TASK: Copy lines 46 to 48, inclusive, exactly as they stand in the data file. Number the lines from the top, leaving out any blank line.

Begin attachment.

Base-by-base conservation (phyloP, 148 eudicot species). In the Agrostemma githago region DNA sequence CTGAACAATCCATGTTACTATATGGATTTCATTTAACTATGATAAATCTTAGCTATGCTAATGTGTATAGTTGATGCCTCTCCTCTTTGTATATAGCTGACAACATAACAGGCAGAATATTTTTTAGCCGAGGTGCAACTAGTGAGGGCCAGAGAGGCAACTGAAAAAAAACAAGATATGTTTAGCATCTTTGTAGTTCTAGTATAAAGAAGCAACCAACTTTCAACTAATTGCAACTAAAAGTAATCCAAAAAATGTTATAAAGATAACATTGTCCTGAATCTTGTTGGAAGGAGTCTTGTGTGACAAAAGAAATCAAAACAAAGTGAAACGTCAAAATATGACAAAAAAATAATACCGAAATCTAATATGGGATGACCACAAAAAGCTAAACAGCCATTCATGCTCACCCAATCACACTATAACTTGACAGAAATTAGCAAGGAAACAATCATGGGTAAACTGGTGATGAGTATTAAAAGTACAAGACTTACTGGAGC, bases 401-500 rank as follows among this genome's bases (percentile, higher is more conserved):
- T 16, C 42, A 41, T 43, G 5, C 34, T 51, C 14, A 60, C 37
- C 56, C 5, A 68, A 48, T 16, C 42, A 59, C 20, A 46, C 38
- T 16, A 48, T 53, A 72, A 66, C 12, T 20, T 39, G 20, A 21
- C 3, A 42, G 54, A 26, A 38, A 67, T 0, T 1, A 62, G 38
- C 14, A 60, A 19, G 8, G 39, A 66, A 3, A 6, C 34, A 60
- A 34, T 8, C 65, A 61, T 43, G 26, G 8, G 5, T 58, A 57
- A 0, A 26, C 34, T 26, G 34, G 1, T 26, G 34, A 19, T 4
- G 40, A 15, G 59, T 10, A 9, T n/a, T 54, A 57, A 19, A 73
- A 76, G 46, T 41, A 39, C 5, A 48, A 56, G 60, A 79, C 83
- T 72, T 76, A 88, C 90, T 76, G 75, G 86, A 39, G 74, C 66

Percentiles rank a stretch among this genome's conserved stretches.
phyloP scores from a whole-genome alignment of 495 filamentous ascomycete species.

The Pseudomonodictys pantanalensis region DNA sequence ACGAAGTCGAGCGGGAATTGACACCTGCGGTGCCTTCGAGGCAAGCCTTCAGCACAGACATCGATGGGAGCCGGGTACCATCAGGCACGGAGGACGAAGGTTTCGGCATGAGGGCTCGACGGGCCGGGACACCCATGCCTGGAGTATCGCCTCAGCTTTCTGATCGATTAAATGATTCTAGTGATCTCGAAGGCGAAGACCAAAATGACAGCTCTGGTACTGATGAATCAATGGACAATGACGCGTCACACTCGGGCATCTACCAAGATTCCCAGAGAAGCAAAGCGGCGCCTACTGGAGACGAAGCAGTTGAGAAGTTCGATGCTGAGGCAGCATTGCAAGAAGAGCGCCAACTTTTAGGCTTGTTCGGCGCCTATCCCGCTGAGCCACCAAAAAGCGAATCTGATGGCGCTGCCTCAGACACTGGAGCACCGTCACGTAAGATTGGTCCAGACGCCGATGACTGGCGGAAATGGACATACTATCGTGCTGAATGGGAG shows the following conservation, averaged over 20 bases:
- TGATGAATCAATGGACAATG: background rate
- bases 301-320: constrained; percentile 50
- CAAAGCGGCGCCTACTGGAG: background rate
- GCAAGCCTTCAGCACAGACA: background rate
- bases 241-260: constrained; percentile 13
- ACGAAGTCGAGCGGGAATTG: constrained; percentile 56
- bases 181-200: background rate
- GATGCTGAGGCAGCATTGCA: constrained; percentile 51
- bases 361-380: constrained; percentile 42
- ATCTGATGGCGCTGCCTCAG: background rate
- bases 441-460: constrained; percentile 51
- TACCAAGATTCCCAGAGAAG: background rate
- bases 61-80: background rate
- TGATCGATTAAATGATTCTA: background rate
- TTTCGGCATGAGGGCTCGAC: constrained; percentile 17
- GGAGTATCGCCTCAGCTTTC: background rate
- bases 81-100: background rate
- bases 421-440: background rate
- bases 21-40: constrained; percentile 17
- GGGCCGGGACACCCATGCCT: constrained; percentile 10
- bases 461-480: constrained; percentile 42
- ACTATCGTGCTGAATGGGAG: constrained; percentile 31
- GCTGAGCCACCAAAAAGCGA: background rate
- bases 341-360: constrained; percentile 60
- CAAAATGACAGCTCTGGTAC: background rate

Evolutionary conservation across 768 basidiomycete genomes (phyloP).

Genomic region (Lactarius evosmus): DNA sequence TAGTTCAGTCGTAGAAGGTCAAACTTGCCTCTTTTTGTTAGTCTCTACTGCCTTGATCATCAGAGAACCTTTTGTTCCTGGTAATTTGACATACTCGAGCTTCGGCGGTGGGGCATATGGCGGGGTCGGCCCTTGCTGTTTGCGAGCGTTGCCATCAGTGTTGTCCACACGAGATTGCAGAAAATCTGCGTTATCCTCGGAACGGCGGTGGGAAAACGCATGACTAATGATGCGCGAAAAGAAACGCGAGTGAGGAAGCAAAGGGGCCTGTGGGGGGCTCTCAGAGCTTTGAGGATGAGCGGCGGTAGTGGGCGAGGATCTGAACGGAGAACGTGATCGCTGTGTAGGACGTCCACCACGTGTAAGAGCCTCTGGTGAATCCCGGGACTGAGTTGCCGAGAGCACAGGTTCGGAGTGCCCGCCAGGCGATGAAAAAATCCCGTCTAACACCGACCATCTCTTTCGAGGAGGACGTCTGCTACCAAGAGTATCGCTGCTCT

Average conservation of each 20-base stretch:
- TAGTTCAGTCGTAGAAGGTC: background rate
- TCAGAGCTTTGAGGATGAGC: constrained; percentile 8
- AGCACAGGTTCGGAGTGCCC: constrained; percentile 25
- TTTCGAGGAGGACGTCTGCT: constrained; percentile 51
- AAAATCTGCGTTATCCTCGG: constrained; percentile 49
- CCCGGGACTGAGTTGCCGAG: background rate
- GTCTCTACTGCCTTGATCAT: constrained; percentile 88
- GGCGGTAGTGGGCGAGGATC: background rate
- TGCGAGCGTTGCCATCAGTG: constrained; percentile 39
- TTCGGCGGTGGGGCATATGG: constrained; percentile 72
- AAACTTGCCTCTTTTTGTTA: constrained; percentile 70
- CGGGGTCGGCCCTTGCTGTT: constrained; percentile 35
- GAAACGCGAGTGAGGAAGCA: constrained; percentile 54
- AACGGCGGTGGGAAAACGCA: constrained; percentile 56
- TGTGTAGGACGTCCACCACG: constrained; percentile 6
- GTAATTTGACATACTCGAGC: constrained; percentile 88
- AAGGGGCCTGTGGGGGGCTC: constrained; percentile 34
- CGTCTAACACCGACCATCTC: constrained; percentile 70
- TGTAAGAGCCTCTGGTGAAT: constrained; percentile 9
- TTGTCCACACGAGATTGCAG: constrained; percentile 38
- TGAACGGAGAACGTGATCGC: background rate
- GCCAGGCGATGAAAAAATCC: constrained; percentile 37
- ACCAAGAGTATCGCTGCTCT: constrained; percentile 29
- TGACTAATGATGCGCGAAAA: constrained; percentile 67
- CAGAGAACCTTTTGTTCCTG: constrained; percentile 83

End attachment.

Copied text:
- TTTCGAGGAGGACGTCTGCT: constrained; percentile 51
- AAAATCTGCGTTATCCTCGG: constrained; percentile 49
- CCCGGGACTGAGTTGCCGAG: background rate